Source: Review copy
Publication: 31 January 2019 from Canongate
Bodies are piling up with grisly messages carved into their chests. Rival gangs are competing for control of Glasgow’s underworld and it seems that Cooper, McCoy’s oldest gangster friend, is tangled up in it all.
Detective Harry McCoy’s first day back at work couldn’t have gone worse.
New drugs have arrived in Glasgow, and they’ve brought a different kind of violence to the broken city. The law of the street is changing and now demons from McCoy’s past are coming back to haunt him. But vengeance always carries a price, and it could cost McCoy more than he ever imagined.
The waters of Glasgow corruption are creeping higher, as the wealthy and dangerous play for power. And the city’s killer continues his dark mission.
Can McCoy keep his head up for long enough to solve the case?Bruised and battered from the events of Bloody January, McCoy returns for a breathless ride through the ruthless world of 1970s Glasgow.
Reading February’s Son is like taking a grand tour of the mean streets of 1970’s Glasgow, primarily through its drinking dens. From The Variety to Mallons to the Muscular Arms, by way of the St. Enoch Hotel, this is No Mean City with added inside cludgies and a facsimile of veneer.
It doesn’t come a whole lot darker than this and yet the Glasgow humour finds a way through as well as the clear understanding that it doesn’t matter who you are in this city; it’s where you came from and who you grew up with that counts.
February’s Son follows on in timescale just three weeks after Bloody January, the first McCoy book. It can easily be read as a stand-alone, but for the full picture, I’d read them as a series.
DI Harry McCoy is barely out of his sick bed after the gruelling events of Bloody January, but here he is ready to lead the investigation into the brutal, stomach-churning murder of young Charlie Jackson, a footballer who was stepping out with Elaine Scobie, the daughter of noted gang leader, Jack Scobie. McCoy doesn’t have to look far for the perpetrator; Kevin Connolly was a henchman of her father’s now gone rogue, seemingly psychopathic and has formed a deep obsession for Elaine.
Elaine herself doesn’t seem too concerned, but this killer is on a rampage and as more disfigured bodies turn up the police can’t quite believe they haven’t caught him yet.
Meanwhile, the suicide of a homeless alcoholic known to McCoy brings back deeply buried unpleasant memories for McCoy and he and his boyhood chum Stevie Cooper are soon on a mission of their own which will take McCoy to the blackest place he has ever been.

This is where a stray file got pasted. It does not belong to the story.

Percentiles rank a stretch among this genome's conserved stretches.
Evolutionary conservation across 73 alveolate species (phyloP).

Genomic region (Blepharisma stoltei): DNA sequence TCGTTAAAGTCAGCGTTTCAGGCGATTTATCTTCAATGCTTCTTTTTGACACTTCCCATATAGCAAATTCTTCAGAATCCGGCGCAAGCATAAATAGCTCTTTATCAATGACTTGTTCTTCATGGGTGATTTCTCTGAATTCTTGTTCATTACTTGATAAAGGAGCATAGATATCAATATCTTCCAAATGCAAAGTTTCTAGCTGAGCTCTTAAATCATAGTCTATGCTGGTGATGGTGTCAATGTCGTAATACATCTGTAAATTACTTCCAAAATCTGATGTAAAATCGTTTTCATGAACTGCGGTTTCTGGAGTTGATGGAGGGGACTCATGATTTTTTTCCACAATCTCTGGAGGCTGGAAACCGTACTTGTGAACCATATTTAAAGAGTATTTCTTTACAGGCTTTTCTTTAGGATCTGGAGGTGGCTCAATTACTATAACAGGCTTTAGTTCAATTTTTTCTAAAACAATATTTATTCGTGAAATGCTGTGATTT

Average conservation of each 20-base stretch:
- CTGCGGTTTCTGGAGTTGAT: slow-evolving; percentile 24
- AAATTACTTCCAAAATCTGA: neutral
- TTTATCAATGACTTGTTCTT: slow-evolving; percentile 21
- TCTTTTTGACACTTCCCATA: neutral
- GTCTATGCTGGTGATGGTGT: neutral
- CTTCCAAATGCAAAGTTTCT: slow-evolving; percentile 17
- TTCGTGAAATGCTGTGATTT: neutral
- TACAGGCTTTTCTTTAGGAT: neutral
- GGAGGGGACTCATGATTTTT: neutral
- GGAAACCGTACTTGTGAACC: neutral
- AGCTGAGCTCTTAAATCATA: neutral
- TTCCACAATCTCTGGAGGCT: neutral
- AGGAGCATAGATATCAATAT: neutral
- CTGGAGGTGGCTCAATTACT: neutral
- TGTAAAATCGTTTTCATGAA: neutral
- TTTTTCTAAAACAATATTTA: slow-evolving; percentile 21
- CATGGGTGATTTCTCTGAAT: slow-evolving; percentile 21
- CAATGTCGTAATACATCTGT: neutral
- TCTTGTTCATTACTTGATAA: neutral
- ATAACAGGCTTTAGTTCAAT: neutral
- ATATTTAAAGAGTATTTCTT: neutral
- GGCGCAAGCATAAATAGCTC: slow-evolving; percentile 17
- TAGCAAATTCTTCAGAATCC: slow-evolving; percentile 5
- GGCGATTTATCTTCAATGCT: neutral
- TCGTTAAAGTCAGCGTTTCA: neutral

McCoy straddles the very fine line between being a decent cop and a corrupt cop at one and the same time. This time though, he may just have gone too far as his demons are driving him to depths it may be hard to come back from. And if he hasn’t, Stevie Cooper has battles of his own to fight, too and it’s hard to see how he and Stevie will reconcile their respective societal roles. Quite how McCoy’s influence will play out on the keen shiny detective Wattie, with his hero instincts remains to be seen, but isn’t necessarily boding well.
In February’s Son Parks has created a despicable and violent series of crimes. The narrative all comes from McCoy’s perspective with some allusions to the killer’s rambling and disjointed thoughts. The major criminals are starting to supply drugs and the hard men are just getting harder and more brutal as they jockey for power.
Amidst all of this, Parks creates a series of beautifully drawn characters in McCoy, Wattie and Stevie Cooper as well as the Record reporter, Mary who leaps off the page. To complement these characters, Parks has created a complex, twisted set of intertwining murders that really want to make you close your eyes to their descriptions. Violence abounds on every page and the language is appropriate to that.
If it sounds bleak, it is because it is the grimmest of pictures of Glasgow, yet it is immersive, riveting, and forceful. And, somehow, at the end, it’s just a wee bit emotional. This is writing that sucks you in and doesn’t let go.
Verdict: Bloody brilliant. Could not put it down. A must read for 2019
Alan Parks was born in Scotland and attended the University of Glasgow where he was awarded a M.A. in Moral Philosophy. PHe still lives and works in the city. He has spent most of his working life in music. From cover artwork to videos to photo sessions, he created groundbreaking campaigns for a wide range of artists including All Saints, New Order, The Streets, Gnarls Barkley and CeeLo Green. He was also Managing Director of 679 Recordings.